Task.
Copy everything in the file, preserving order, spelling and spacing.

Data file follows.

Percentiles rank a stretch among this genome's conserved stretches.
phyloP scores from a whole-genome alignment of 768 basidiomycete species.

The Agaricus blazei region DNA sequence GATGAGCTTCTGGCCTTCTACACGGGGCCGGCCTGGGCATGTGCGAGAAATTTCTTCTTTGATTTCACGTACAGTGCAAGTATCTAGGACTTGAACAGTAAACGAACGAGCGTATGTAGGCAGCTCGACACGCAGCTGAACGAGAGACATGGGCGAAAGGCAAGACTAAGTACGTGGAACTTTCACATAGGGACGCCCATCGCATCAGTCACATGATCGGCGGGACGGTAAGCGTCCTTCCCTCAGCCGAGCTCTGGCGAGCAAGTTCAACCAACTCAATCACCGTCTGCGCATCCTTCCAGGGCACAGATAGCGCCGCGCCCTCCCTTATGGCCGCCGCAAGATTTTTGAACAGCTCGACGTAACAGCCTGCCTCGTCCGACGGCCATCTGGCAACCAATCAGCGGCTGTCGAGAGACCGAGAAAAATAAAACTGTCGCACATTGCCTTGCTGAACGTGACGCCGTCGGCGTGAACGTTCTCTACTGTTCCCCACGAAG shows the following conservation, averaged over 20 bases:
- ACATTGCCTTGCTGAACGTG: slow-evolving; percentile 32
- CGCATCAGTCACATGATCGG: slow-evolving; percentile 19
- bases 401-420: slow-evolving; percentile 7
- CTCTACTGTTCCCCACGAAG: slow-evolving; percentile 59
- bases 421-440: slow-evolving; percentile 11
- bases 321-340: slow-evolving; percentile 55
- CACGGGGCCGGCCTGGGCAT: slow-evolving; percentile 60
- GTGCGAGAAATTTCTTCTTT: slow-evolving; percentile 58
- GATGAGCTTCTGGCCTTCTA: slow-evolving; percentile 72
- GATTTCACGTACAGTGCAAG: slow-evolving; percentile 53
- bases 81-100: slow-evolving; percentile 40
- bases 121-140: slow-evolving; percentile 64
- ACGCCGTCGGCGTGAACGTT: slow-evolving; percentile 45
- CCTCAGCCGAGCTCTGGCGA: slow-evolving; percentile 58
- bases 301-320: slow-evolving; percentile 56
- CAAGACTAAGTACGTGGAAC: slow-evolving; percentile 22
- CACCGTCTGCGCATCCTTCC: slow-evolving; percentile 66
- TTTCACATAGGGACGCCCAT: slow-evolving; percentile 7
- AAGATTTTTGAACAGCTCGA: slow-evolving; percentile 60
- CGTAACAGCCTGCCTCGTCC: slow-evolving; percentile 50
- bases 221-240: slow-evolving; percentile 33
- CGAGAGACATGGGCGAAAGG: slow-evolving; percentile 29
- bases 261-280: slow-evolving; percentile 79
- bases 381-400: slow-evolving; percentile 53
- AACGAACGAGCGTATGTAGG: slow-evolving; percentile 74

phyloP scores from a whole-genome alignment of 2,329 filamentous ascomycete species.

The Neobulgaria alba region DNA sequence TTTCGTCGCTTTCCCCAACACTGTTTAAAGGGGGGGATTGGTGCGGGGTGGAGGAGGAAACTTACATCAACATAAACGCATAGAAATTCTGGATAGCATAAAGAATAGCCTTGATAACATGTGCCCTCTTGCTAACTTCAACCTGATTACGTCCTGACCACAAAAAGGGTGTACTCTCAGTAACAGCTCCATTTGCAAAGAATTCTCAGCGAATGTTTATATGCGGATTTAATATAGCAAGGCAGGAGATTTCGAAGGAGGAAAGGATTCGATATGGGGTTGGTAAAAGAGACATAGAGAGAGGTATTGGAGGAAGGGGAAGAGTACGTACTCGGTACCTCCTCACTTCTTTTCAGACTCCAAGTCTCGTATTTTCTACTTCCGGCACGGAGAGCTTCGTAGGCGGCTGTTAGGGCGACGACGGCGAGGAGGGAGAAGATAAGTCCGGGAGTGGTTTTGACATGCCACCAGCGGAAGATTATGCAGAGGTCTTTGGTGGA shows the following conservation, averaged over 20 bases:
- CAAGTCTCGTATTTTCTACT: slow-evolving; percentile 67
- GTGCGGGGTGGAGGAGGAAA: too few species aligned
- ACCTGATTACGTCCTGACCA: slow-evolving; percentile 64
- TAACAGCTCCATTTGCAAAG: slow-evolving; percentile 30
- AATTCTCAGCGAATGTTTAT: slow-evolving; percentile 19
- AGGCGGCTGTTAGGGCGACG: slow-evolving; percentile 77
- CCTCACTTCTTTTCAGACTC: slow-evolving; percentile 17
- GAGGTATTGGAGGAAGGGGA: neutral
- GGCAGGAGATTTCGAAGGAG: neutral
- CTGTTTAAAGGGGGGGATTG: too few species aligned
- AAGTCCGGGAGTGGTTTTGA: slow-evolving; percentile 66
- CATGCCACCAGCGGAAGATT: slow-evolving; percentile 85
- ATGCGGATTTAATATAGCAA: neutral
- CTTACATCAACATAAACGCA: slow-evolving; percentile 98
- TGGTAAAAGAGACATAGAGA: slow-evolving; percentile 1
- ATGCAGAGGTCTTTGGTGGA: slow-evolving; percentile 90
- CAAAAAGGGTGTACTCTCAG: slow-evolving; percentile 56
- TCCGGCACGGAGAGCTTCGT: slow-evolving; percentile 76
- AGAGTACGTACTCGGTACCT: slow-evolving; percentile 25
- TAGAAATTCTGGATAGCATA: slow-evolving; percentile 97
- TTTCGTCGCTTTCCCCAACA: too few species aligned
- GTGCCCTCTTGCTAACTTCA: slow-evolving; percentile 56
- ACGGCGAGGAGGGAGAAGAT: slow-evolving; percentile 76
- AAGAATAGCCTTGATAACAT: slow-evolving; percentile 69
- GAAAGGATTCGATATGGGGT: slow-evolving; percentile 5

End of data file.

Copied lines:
Percentiles rank a stretch among this genome's conserved stretches.
phyloP scores from a whole-genome alignment of 768 basidiomycete species.

The Agaricus blazei region DNA sequence GATGAGCTTCTGGCCTTCTACACGGGGCCGGCCTGGGCATGTGCGAGAAATTTCTTCTTTGATTTCACGTACAGTGCAAGTATCTAGGACTTGAACAGTAAACGAACGAGCGTATGTAGGCAGCTCGACACGCAGCTGAACGAGAGACATGGGCGAAAGGCAAGACTAAGTACGTGGAACTTTCACATAGGGACGCCCATCGCATCAGTCACATGATCGGCGGGACGGTAAGCGTCCTTCCCTCAGCCGAGCTCTGGCGAGCAAGTTCAACCAACTCAATCACCGTCTGCGCATCCTTCCAGGGCACAGATAGCGCCGCGCCCTCCCTTATGGCCGCCGCAAGATTTTTGAACAGCTCGACGTAACAGCCTGCCTCGTCCGACGGCCATCTGGCAACCAATCAGCGGCTGTCGAGAGACCGAGAAAAATAAAACTGTCGCACATTGCCTTGCTGAACGTGACGCCGTCGGCGTGAACGTTCTCTACTGTTCCCCACGAAG shows the following conservation, averaged over 20 bases:
- ACATTGCCTTGCTGAACGTG: slow-evolving; percentile 32
- CGCATCAGTCACATGATCGG: slow-evolving; percentile 19
- bases 401-420: slow-evolving; percentile 7
- CTCTACTGTTCCCCACGAAG: slow-evolving; percentile 59
- bases 421-440: slow-evolving; percentile 11
- bases 321-340: slow-evolving; percentile 55
- CACGGGGCCGGCCTGGGCAT: slow-evolving; percentile 60
- GTGCGAGAAATTTCTTCTTT: slow-evolving; percentile 58
- GATGAGCTTCTGGCCTTCTA: slow-evolving; percentile 72
- GATTTCACGTACAGTGCAAG: slow-evolving; percentile 53
- bases 81-100: slow-evolving; percentile 40
- bases 121-140: slow-evolving; percentile 64
- ACGCCGTCGGCGTGAACGTT: slow-evolving; percentile 45
- CCTCAGCCGAGCTCTGGCGA: slow-evolving; percentile 58
- bases 301-320: slow-evolving; percentile 56
- CAAGACTAAGTACGTGGAAC: slow-evolving; percentile 22
- CACCGTCTGCGCATCCTTCC: slow-evolving; percentile 66
- TTTCACATAGGGACGCCCAT: slow-evolving; percentile 7
- AAGATTTTTGAACAGCTCGA: slow-evolving; percentile 60
- CGTAACAGCCTGCCTCGTCC: slow-evolving; percentile 50
- bases 221-240: slow-evolving; percentile 33
- CGAGAGACATGGGCGAAAGG: slow-evolving; percentile 29
- bases 261-280: slow-evolving; percentile 79
- bases 381-400: slow-evolving; percentile 53
- AACGAACGAGCGTATGTAGG: slow-evolving; percentile 74

phyloP scores from a whole-genome alignment of 2,329 filamentous ascomycete species.

The Neobulgaria alba region DNA sequence TTTCGTCGCTTTCCCCAACACTGTTTAAAGGGGGGGATTGGTGCGGGGTGGAGGAGGAAACTTACATCAACATAAACGCATAGAAATTCTGGATAGCATAAAGAATAGCCTTGATAACATGTGCCCTCTTGCTAACTTCAACCTGATTACGTCCTGACCACAAAAAGGGTGTACTCTCAGTAACAGCTCCATTTGCAAAGAATTCTCAGCGAATGTTTATATGCGGATTTAATATAGCAAGGCAGGAGATTTCGAAGGAGGAAAGGATTCGATATGGGGTTGGTAAAAGAGACATAGAGAGAGGTATTGGAGGAAGGGGAAGAGTACGTACTCGGTACCTCCTCACTTCTTTTCAGACTCCAAGTCTCGTATTTTCTACTTCCGGCACGGAGAGCTTCGTAGGCGGCTGTTAGGGCGACGACGGCGAGGAGGGAGAAGATAAGTCCGGGAGTGGTTTTGACATGCCACCAGCGGAAGATTATGCAGAGGTCTTTGGTGGA shows the following conservation, averaged over 20 bases:
- CAAGTCTCGTATTTTCTACT: slow-evolving; percentile 67
- GTGCGGGGTGGAGGAGGAAA: too few species aligned
- ACCTGATTACGTCCTGACCA: slow-evolving; percentile 64
- TAACAGCTCCATTTGCAAAG: slow-evolving; percentile 30
- AATTCTCAGCGAATGTTTAT: slow-evolving; percentile 19
- AGGCGGCTGTTAGGGCGACG: slow-evolving; percentile 77
- CCTCACTTCTTTTCAGACTC: slow-evolving; percentile 17
- GAGGTATTGGAGGAAGGGGA: neutral
- GGCAGGAGATTTCGAAGGAG: neutral
- CTGTTTAAAGGGGGGGATTG: too few species aligned
- AAGTCCGGGAGTGGTTTTGA: slow-evolving; percentile 66
- CATGCCACCAGCGGAAGATT: slow-evolving; percentile 85
- ATGCGGATTTAATATAGCAA: neutral
- CTTACATCAACATAAACGCA: slow-evolving; percentile 98
- TGGTAAAAGAGACATAGAGA: slow-evolving; percentile 1
- ATGCAGAGGTCTTTGGTGGA: slow-evolving; percentile 90
- CAAAAAGGGTGTACTCTCAG: slow-evolving; percentile 56
- TCCGGCACGGAGAGCTTCGT: slow-evolving; percentile 76
- AGAGTACGTACTCGGTACCT: slow-evolving; percentile 25
- TAGAAATTCTGGATAGCATA: slow-evolving; percentile 97
- TTTCGTCGCTTTCCCCAACA: too few species aligned
- GTGCCCTCTTGCTAACTTCA: slow-evolving; percentile 56
- ACGGCGAGGAGGGAGAAGAT: slow-evolving; percentile 76
- AAGAATAGCCTTGATAACAT: slow-evolving; percentile 69
- GAAAGGATTCGATATGGGGT: slow-evolving; percentile 5